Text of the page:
State Profile – Iowa

About This Profile

Across the United States, the charitable sector generates incredible impact on both communities and economies. This profile is a snapshot of major statistics about Iowa’s charitable community. It’s designed to give you a broad sense of the scale and diversity of nonprofits, foundations, and charities across the state. A downloadable PDF version is available above.

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Number of Iowa Nonprofit Organizations

  • All nonprofit organizations: 26,361
  • 501(c)(3) Public Charities (includes some religious organizations): 11,551
  • 501(c)(3) Private and Public Foundations: 983
  • Other 501(c) Nonprofit Organizations*: 13,827

* includes civic leagues, chamber of commerce, veterans organizations, etc

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Economic Impact of the Iowa Nonprofit Sector

  • Employs 135,300 – over 11% of the state’s workforce
  • Generates more than $20.3 billion in annual revenues
  • Holds assets of $44.2 billion
  • Iowa foundations annually give almost $225 billion
  • Iowans give $7.2 billion to charity each year, representing 3.03 percent of household income
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Public Charities and Foundations Benefit Iowa Communities

Deliver vital community services
This past year, ChildServe helped nearly 3,000 children and their families with special health care needs in central Iowa. Named to the Top 150 Workplaces in Iowa, ChildServe recently opened a new 60,000 square foot building addition in Johnston to serve more children and has received national awards for their partnership with The Weitz Company.

Give voice to the people they serve
Located in Bettendorf, the American Alliance of Museum-accredited Family Museum offers a variety of interactive programs for children and families, including drop-in classes, camps and pre-school care, dance, family nights, and scouting opportunities. The museum empowers youth visitors to manipulate and explore water navigation at the Lil ‘Ssippi River Valley exhibit, designed to imitate an actual stretch of water in the Quad Cities.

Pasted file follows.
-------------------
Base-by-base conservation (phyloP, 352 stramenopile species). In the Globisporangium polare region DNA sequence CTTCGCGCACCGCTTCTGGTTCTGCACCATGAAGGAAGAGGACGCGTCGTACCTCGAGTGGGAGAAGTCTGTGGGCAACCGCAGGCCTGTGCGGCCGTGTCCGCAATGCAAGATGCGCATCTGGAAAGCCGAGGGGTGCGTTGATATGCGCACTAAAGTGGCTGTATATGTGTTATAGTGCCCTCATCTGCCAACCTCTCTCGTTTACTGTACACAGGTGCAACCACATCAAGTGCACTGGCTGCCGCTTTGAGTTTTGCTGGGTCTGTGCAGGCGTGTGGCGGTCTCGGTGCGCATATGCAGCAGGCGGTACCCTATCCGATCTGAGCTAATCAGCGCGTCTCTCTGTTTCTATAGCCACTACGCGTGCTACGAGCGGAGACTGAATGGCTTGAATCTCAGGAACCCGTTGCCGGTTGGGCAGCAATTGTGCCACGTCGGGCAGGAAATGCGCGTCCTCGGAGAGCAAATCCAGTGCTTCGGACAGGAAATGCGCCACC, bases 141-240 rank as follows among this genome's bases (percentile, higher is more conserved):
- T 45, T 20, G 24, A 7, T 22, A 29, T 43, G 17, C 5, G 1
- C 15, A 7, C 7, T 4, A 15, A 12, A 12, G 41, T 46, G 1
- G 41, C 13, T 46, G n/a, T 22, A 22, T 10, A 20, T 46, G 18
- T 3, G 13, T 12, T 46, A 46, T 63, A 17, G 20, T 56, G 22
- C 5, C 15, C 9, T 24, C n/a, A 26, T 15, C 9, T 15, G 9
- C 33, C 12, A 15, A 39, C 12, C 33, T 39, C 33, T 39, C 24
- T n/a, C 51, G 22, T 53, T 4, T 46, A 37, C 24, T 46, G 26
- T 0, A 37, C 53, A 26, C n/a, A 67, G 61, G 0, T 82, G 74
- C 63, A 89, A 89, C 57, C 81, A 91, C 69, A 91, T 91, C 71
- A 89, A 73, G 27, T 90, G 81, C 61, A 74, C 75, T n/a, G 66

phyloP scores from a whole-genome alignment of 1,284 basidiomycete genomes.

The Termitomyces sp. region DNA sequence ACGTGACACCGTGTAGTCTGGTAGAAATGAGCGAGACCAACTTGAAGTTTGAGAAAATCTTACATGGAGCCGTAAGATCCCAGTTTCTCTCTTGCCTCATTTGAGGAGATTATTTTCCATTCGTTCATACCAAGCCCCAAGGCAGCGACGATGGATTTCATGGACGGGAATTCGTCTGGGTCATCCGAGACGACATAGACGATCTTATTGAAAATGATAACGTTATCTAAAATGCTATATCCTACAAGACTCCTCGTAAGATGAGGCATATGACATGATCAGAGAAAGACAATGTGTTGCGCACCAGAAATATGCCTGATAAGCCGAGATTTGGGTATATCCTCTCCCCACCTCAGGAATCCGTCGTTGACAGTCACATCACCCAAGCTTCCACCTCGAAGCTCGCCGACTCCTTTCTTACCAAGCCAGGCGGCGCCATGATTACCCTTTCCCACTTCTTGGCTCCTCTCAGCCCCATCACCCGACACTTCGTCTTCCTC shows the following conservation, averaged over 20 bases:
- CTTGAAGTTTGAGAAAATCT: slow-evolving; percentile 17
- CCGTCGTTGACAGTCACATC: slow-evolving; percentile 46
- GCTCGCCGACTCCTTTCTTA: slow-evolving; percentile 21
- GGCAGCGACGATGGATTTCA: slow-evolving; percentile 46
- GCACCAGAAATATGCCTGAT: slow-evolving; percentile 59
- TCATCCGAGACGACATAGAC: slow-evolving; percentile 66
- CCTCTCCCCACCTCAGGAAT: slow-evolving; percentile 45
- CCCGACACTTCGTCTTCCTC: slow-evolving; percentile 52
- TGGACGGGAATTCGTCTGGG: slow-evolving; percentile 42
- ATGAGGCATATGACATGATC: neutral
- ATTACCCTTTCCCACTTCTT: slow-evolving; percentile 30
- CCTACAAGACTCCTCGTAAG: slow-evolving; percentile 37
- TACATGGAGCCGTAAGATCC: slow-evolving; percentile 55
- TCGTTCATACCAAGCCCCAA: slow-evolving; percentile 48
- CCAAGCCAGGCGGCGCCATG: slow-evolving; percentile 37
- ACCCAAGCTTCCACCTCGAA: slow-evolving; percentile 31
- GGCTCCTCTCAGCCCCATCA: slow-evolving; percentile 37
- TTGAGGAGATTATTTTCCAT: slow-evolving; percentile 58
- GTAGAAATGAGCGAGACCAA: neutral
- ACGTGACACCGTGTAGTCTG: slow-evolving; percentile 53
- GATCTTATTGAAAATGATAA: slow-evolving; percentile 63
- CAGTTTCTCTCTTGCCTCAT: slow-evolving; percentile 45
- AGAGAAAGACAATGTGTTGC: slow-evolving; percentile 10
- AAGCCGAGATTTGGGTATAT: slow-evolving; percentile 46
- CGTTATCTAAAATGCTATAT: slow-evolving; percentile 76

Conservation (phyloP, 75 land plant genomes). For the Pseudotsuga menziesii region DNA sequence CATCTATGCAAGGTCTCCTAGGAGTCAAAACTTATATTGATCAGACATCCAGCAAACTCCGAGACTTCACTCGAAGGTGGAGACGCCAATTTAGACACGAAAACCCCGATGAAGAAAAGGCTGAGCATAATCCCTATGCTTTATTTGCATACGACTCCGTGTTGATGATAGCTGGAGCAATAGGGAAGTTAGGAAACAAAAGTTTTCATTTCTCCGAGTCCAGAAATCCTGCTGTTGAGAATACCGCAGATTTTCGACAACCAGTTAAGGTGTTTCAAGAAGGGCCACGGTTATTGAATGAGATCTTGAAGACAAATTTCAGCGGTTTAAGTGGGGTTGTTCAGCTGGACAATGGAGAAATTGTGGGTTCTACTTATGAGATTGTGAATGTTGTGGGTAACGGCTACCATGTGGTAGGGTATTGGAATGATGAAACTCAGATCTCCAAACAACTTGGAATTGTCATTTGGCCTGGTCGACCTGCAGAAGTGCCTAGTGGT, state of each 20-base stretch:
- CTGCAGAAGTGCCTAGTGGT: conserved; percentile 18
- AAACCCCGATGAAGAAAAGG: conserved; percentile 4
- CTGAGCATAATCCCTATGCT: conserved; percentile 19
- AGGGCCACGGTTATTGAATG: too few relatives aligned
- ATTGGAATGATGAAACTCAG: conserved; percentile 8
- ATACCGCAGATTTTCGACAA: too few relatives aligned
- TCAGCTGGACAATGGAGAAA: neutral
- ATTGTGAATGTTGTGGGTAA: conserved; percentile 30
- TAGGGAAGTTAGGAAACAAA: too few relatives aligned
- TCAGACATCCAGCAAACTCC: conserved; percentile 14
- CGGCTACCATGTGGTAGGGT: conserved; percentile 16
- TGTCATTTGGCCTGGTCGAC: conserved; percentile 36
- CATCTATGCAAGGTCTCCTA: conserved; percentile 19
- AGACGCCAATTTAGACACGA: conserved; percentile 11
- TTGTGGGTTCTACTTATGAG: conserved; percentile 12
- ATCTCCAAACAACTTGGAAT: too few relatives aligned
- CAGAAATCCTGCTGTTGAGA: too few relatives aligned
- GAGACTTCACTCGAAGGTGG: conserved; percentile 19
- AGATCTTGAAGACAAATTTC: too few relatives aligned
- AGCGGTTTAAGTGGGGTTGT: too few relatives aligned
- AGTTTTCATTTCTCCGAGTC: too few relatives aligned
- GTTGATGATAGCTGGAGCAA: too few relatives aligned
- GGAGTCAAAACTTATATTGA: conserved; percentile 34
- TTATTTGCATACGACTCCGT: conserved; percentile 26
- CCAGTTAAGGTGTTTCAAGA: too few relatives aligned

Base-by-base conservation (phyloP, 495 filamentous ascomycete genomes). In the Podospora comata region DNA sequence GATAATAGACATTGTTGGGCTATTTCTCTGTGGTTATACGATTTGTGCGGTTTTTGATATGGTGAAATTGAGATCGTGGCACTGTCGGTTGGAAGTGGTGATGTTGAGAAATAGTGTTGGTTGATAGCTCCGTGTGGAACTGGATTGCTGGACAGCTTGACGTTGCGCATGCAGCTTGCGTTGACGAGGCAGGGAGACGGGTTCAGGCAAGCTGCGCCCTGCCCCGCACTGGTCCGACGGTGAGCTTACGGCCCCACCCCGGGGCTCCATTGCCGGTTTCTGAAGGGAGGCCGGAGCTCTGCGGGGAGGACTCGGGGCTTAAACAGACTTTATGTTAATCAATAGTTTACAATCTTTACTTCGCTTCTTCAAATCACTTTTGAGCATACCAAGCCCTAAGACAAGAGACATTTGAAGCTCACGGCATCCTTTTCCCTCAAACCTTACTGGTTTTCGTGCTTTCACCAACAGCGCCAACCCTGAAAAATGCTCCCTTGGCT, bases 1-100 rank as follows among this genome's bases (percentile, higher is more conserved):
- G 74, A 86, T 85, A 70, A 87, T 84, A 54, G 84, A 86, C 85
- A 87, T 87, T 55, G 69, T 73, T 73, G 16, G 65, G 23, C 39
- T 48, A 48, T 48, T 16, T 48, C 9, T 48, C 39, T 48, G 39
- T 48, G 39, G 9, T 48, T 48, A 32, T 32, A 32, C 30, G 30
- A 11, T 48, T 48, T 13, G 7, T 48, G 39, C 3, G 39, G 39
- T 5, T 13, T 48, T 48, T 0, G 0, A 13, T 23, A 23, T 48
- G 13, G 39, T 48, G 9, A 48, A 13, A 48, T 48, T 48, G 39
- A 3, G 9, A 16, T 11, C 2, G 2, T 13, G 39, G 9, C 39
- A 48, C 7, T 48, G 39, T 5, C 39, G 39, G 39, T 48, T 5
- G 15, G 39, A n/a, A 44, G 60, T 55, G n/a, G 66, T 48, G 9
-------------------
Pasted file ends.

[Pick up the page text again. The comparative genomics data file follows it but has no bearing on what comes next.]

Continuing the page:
Contribute to vibrant communities
With the help of more than 3,000 volunteers, the Girl Scouts of Greater Iowa provide positive role-models. In a technology-filled world, getting girls outdoors is more important than ever. Over 2,000 girls went to camp last year, and 50% of the girls wouldn’t have been able to do an outdoor activity if not for Girl Scouts.

Advance solutions for challenges facing society
The Larned A. Waterman Iowa Nonprofit Resource Center at the University of Iowa is focused on helping Iowa nonprofits. They offer training across the state on how nonprofits can use data to improve their operations. And, they just released a revised edition of Iowa Principles and Practices for Charitable Nonprofit Excellence

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Sources

Note: The “nonprofit sector” encompasses organizations that are defined as tax-exempt under section 501(c) of the Internal Revenue Code. This includes both public charities and private foundations [501(c)(3)] and other nonprofits such as civic league organizations [501(c)(4)]. Exceptions are noted when relevant.

Employment Information
Best estimate based on available data from the following sources:

Number of nonprofit employees: Holding the Fort: Nonprofit Employment During a Decade of Turmoil, Lester Salamon and S.Wojciech Sokolowski, Stephanie L. Geller, Nonprofit Employment Bulletin #39, Johns Hopkins Center for Civil Society Studies, 2012 {Data is 2010, page 3}

Number of Nonprofits
Urban Institute, National Center for Charitable Statistics, State Summary reports  {Data are 2013}

Asset and Revenues
Urban Institute, National Center for Charitable Statistics, “Registered Nonprofit Organizations by State (BMF 12/2015)
{Data are 2015}

Foundation Giving
The Foundation Center, FC Stats: “Foundation Stats: Total Grantmaking Foundations” {Data are 2013}

Individual Giving
How America Gives, 2014. The Chronicle of Philanthropy. {Data are 2012}

Nonprofit Examples:

Updated: July 2016

 

Resource Types: Fact Sheet